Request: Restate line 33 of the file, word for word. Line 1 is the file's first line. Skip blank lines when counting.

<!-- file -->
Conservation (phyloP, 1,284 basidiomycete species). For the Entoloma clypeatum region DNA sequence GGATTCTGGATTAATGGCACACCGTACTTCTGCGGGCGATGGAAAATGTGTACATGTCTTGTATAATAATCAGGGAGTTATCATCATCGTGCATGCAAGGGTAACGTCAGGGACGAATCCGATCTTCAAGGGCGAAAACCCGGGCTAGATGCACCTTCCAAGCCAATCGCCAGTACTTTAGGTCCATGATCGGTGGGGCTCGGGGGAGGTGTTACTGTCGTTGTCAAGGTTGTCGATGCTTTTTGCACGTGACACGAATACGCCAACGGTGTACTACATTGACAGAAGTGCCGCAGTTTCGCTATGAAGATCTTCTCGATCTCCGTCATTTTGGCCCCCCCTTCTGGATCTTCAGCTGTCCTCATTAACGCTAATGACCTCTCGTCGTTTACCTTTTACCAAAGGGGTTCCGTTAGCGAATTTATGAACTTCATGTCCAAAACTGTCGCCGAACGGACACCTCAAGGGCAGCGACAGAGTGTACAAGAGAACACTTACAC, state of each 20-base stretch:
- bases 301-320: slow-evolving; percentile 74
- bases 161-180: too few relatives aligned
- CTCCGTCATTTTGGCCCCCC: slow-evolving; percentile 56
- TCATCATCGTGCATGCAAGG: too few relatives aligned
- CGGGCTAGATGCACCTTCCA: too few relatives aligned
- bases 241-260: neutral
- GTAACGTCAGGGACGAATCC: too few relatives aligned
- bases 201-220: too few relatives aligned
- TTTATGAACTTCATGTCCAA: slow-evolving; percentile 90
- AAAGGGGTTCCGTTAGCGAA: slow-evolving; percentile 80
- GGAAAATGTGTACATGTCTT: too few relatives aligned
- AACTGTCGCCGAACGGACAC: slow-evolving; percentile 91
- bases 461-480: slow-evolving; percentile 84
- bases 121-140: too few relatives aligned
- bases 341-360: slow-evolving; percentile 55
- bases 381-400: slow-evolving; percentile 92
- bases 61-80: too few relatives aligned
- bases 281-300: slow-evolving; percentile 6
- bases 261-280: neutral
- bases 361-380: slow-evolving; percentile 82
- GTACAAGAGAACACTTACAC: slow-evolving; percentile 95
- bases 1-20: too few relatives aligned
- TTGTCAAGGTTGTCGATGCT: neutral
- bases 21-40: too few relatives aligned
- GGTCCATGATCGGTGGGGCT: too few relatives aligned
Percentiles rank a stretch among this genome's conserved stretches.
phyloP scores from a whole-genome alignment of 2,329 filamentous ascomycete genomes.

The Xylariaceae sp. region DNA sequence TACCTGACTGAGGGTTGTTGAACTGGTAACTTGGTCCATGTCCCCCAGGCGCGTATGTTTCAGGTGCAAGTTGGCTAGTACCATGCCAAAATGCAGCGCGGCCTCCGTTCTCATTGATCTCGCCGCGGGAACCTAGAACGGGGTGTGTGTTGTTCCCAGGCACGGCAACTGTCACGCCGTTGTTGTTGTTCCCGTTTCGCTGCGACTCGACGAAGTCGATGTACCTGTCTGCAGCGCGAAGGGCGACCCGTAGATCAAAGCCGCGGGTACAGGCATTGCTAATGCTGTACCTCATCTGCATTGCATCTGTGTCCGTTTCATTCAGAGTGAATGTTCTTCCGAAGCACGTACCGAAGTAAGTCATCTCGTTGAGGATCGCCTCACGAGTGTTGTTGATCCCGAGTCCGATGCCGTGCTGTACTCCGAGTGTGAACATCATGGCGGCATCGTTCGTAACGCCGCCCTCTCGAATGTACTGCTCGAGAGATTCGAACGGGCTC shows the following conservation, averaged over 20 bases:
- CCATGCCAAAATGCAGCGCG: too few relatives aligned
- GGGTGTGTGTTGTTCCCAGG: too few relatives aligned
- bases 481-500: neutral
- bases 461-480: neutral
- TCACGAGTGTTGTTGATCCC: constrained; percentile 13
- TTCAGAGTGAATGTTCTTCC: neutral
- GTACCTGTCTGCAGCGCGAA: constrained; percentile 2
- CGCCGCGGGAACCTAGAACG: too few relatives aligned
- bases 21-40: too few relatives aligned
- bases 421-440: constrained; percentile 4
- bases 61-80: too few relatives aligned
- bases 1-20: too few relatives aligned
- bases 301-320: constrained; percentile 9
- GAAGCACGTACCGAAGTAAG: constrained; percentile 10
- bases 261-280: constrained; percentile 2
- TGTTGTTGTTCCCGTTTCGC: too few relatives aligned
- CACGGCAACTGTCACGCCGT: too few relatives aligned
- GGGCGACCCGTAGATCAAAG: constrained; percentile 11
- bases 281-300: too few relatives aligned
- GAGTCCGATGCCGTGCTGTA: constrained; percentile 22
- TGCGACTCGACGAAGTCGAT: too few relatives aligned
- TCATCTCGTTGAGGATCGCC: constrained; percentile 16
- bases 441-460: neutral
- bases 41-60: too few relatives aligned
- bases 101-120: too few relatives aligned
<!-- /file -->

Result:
- bases 461-480: neutral